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http://journals.plos.org/plosone/article?id=10.1371/journal.pone.0055566PLOS
http://www.ncbi.nlm.nih.gov/pmc/articles/PMC3563531PMC
July 2013

Enrichment of sialylated IgG by lectin fractionation does not enhance the efficacy of immunoglobulin G in a murine model of immune thrombocytopenia.

PLoS One 2011 23;6(6):e21246. Epub 2011 Jun 23.

Sanquin Research and Landsteiner Laboratory, Academic Medical Centre, University of Amsterdam, Amsterdam, The Netherlands.

Intravenous immunoglobulin G (IVIg) is widely used against a range of clinical symptoms. For its use in immune modulating therapies such as treatment of immune thrombocytopenic purpura high doses of IVIg are required. It has been suggested that only a fraction of IVIg causes this anti immune modulating effect. Recent studies indicated that this fraction is the Fc-sialylated IgG fraction. The aim of our study was to determine the efficacy of IVIg enriched for sialylated IgG (IVIg-SA⁺) in a murine model of passive immune thrombocytopenia (PIT). We enriched IVIg for sialylated IgG by Sambucus nigra agglutinin (SNA) lectin fractionation and determined the degree of sialylation. Analysis of IVIg-SA⁺ using a lectin-based ELISA revealed that we enriched predominantly for Fab-sialylated IgG, whereas we did not find an increase in Fc-sialylated IgG. Mass spectrometric analysis confirmed that Fc sialylation did not change after SNA lectin fractionation. The efficacy of sialylated IgG was measured by administering IVIg or IVIg-SA⁺ 24 hours prior to an injection of a rat anti-mouse platelet mAb. We found an 85% decrease in platelet count after injection of an anti-platelet mAb, which was reduced to a 70% decrease by injecting IVIg (p<0.01). In contrast, IVIg-SA⁺ had no effect on the platelet count. Serum levels of IVIg and IVIg-SA⁺ were similar, ruling out enhanced IgG clearance as a possible explanation. Our results indicate that SNA lectin fractionation is not a suitable method to enrich IVIg for Fc-sialylated IgG. The use of IVIg enriched for Fab-sialylated IgG abolishes the efficacy of IVIg in the murine PIT model.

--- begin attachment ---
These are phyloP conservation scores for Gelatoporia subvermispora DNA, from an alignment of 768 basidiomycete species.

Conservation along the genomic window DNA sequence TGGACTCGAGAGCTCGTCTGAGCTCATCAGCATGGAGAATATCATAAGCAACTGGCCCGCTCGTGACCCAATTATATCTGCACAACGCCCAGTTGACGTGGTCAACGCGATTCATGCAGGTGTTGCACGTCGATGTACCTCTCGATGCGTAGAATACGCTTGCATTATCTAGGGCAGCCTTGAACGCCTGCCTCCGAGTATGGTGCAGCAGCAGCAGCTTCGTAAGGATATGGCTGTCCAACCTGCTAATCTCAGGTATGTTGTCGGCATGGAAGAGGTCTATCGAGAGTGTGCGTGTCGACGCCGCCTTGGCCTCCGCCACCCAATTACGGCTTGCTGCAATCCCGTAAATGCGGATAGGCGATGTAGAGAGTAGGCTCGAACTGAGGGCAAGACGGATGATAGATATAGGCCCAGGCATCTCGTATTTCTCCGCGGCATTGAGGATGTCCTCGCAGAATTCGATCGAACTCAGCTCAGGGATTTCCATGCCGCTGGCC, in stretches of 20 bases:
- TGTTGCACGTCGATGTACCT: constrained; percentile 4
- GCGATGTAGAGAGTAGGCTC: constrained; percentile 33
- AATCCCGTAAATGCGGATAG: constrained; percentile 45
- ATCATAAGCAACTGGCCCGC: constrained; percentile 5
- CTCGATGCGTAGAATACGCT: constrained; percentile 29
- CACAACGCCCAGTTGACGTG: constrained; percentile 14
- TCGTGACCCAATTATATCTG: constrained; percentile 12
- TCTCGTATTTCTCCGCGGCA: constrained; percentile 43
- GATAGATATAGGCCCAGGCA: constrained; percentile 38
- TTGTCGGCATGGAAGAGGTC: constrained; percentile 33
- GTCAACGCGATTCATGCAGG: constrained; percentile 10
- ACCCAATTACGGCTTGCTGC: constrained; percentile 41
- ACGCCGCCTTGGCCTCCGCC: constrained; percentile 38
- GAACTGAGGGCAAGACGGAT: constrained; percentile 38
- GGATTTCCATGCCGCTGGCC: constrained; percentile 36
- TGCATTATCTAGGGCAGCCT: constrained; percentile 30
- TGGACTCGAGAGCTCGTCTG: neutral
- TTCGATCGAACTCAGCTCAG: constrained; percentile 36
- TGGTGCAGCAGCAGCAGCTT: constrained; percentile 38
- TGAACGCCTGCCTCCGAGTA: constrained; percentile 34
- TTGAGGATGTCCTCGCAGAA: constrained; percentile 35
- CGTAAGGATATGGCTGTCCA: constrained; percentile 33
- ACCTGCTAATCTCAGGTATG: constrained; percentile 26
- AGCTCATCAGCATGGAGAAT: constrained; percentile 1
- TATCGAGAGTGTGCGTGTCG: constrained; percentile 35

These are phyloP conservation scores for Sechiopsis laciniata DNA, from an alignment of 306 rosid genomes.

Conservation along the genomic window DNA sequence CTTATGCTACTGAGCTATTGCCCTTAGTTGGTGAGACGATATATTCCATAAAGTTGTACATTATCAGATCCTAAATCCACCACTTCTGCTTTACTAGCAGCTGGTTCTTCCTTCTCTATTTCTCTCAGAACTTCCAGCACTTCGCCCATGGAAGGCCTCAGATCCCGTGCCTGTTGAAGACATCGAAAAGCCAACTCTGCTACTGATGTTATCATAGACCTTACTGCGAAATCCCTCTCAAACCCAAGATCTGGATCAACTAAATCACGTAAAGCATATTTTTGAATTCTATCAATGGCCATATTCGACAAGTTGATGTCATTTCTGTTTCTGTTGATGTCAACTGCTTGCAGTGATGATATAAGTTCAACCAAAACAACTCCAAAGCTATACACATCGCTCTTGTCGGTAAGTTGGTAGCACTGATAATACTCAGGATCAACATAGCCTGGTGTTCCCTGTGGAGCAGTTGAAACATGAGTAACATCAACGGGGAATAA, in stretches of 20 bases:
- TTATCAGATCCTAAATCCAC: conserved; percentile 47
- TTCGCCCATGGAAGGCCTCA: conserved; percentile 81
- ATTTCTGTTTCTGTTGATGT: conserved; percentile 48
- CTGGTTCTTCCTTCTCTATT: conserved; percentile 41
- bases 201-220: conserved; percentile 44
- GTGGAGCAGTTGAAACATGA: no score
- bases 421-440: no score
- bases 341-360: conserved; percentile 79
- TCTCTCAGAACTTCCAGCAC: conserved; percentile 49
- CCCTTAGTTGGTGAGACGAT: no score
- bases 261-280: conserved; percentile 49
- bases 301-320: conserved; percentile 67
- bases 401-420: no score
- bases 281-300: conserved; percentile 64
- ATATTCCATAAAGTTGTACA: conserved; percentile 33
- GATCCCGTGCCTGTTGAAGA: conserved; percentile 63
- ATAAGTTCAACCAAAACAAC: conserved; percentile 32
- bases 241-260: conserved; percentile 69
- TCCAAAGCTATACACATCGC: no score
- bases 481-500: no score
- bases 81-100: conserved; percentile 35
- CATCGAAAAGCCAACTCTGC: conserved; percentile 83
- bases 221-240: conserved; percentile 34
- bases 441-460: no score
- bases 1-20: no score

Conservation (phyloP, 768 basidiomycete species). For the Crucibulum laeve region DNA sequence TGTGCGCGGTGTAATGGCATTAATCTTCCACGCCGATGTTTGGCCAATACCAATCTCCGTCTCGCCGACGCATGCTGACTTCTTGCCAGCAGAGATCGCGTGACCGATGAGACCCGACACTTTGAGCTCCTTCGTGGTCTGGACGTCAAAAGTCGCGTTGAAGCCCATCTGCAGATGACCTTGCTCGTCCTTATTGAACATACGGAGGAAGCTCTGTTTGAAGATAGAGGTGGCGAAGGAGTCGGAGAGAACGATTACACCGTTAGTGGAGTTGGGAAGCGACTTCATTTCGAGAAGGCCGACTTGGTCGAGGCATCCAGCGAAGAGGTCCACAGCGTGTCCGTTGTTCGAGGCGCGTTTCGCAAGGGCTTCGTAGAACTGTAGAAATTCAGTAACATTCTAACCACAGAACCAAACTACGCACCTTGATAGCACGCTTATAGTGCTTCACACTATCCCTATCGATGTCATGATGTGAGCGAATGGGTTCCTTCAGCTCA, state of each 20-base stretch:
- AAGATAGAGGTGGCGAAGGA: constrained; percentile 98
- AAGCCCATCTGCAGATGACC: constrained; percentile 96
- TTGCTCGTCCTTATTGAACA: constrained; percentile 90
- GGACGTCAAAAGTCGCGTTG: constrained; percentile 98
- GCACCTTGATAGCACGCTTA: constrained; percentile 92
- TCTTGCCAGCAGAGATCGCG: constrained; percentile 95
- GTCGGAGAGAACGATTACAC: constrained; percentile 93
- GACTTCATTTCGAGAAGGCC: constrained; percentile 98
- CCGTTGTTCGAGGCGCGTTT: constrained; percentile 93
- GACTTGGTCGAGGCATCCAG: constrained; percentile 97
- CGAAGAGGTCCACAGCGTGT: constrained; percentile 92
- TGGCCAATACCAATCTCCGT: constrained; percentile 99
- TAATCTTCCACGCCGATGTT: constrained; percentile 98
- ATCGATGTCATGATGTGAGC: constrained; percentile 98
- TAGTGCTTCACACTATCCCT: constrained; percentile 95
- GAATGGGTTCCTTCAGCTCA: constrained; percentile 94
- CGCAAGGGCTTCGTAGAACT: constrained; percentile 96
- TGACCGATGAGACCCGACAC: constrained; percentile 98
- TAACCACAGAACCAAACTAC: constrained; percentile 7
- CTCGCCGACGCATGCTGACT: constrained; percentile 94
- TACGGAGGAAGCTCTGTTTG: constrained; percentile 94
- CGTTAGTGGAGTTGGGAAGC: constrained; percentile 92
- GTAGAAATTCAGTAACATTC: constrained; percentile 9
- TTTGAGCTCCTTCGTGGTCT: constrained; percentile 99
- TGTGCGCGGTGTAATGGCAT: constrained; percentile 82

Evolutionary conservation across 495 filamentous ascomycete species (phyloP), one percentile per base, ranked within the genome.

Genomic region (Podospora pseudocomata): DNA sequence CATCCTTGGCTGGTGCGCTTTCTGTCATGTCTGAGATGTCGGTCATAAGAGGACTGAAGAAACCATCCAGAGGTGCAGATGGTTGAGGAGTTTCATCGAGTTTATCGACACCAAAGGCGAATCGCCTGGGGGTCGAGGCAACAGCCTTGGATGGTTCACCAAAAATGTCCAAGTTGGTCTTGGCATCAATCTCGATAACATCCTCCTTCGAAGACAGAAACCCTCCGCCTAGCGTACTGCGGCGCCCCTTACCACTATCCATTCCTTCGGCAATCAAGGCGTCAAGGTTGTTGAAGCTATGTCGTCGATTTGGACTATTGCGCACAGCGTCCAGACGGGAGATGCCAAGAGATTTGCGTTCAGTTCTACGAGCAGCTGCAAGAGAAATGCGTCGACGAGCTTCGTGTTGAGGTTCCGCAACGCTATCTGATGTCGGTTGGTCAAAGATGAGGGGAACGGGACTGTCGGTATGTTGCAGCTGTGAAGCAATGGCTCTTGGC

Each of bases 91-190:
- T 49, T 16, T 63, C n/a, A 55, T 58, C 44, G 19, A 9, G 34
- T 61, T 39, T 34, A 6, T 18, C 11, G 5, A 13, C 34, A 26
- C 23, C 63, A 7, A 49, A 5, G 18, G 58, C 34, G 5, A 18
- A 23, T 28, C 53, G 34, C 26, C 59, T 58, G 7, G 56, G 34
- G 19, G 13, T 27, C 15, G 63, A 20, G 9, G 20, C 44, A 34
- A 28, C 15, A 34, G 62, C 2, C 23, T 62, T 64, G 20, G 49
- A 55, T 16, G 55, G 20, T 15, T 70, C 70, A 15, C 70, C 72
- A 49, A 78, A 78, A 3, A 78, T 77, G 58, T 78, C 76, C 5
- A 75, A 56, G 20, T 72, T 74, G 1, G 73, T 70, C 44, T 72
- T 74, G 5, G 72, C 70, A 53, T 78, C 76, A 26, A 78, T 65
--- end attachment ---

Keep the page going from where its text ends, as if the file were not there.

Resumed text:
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http://journals.plos.org/plosone/article?id=10.1371/journal.pone.0021246PLOS
http://www.ncbi.nlm.nih.gov/pmc/articles/PMC3121734PMC
November 2011

Detection of conformational changes in immunoglobulin G using isothermal titration calorimetry with low-molecular-weight probes.